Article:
Solar panels at Arizona State University's School of Sustainability by Kevin Dooley
Patrick O’Grady has been a reporter in Arizona for nearly 15 years and currently works for the Phoenix Business Journal covering technology, sustainability and manufacturing. He has recently won awards for his coverage of the solar industry in Arizona.
We spoke with him about his reporting on the green economy and asked his advice for reporters looking to add environmental stories to the biz beat.
What is most exciting part of covering the green economy?
“There are too many things from which to choose. It’s a growing sector of the economy, and it’s so diverse and there are tons of new technologies springing up to deal with environmental issues. One day is covering green building, the next solar, and a third working on a new energy system. There’s never a dull moment.”
Should Arizona be playing a bigger role in the development of solar technology? Is it truly a viable replacement to current methods?
“Yes, Arizona should be playing a bigger role in solar technology development. Arizona came to the party late and is just getting its feet under it in terms of development of the technology. The focus here is primarily on manufacturing and not research and development, with a goal of moving more manufacturing in as well as spurring solar installation as a replacement career for construction. ASU and UofA, however, have several active fields of solar technology development, from concentrated photovoltaics to solar collecting dyes that can be used on fabrics and generate enough electricity to perhaps power an iPod or a laptop.
As far as solar being viable, it depends on what power source you want to replace. Right now, solar could replace natural gas as a peak power source, but it’s still a few years out on replacing base load power sources such as nuclear and coal. The technologies exist to expand solar power beyond when the sun is out, it just needs to be implemented on a large scale. The challenge at this point is somewhat technical, but much more financial in nature as well as having a number of regulatory hurdles.”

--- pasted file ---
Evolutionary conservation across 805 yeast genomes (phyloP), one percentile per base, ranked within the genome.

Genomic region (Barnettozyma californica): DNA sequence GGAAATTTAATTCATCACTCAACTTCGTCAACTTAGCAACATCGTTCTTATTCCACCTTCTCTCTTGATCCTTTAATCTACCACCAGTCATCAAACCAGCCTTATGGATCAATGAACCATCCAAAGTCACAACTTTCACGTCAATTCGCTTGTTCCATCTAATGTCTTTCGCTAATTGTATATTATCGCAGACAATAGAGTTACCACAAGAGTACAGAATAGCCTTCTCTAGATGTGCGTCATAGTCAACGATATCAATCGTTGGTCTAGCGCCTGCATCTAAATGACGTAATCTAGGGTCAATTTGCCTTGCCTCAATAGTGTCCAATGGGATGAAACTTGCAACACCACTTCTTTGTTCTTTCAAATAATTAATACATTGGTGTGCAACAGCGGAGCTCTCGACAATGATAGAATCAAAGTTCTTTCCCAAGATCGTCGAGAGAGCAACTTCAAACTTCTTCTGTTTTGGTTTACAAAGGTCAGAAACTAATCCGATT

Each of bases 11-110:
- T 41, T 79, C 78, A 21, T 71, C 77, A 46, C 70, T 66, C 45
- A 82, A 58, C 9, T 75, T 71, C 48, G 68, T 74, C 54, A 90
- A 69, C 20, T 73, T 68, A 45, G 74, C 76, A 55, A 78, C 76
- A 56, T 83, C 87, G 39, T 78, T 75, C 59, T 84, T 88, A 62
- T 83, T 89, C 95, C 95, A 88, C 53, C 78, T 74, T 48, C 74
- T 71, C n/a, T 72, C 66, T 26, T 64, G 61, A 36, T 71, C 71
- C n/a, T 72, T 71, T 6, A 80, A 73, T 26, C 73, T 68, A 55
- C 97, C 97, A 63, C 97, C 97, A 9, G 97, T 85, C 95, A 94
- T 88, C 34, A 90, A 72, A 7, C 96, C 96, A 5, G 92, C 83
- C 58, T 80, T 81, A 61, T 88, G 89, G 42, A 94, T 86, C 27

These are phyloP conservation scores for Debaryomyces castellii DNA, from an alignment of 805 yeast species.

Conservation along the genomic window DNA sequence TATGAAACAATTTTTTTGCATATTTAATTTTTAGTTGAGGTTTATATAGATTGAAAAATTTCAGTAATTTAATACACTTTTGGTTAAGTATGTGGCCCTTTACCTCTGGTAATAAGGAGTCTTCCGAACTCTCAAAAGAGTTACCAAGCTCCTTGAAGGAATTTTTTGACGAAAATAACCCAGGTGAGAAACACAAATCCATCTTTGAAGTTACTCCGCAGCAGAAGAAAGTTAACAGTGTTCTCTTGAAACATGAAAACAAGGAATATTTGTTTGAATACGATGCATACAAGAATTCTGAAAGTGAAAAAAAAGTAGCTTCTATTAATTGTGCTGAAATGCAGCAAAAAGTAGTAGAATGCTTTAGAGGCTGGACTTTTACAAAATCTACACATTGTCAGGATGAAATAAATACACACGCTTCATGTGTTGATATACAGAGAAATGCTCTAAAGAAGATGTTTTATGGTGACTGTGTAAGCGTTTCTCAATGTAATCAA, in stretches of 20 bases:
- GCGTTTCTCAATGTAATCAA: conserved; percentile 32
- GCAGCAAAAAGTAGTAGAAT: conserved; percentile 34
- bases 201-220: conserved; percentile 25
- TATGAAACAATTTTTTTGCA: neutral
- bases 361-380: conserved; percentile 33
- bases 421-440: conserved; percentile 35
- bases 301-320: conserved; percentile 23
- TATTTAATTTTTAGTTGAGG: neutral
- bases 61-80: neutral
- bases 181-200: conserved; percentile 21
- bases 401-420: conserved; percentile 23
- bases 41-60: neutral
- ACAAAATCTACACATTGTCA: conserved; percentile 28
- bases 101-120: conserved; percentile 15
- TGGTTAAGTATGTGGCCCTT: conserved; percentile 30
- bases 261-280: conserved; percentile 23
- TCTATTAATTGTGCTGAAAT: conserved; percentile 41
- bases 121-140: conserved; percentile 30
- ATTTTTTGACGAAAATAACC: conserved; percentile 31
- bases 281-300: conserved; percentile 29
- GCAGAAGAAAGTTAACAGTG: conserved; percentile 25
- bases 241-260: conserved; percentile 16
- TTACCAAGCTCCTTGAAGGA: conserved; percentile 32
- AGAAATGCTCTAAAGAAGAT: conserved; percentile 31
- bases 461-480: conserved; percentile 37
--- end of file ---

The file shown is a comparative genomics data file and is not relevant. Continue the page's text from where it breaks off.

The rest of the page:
What advice do you have for reporters looking to incorporate environmental coverage on the biz beat?
“Environmental concerns are weaving their way more into business. Companies are looking at their carbon footprint and the life cycle of their products, not just in a cradle-to-grave scenario but from cradle to cradle, how those products break down and can be used again.
Always be skeptical of their claims. Businesses are looking for any way they can to spin their company as green, and in today’s economy they are looking to grab the green niche as a marketing tool. And like any story, watch the money. In Arizona, the stimulus funding has been a boon for the energy-efficiency industry, but so many new people are jumping into the business that it could lead to problems down the line. The same thing is happening in home solar installations as well.”
What is the importance of having an environmental reporter on staff now compared to 10 or 15 years ago?
“The level of environmental awareness is continuing to grow and has either reached the level of tipping point with the mainstream public or is about to. There also are many issues that can be covered from an environmental perspective. Building new freeways, for example, can lead to discussions of clean air and land use issues, as well as the potential of other green transportation methods. Particularly in urban areas, the issues of water, land and sky are becoming increasingly important in the quality of life factor that many businesses use as a determining factor of where they are going to locate and many people use for the same reason.
“There also is a tremendous amount of federal money flowing to green projects that likely will be a springboard for even the non-mainstream ones to become more widely recognized.”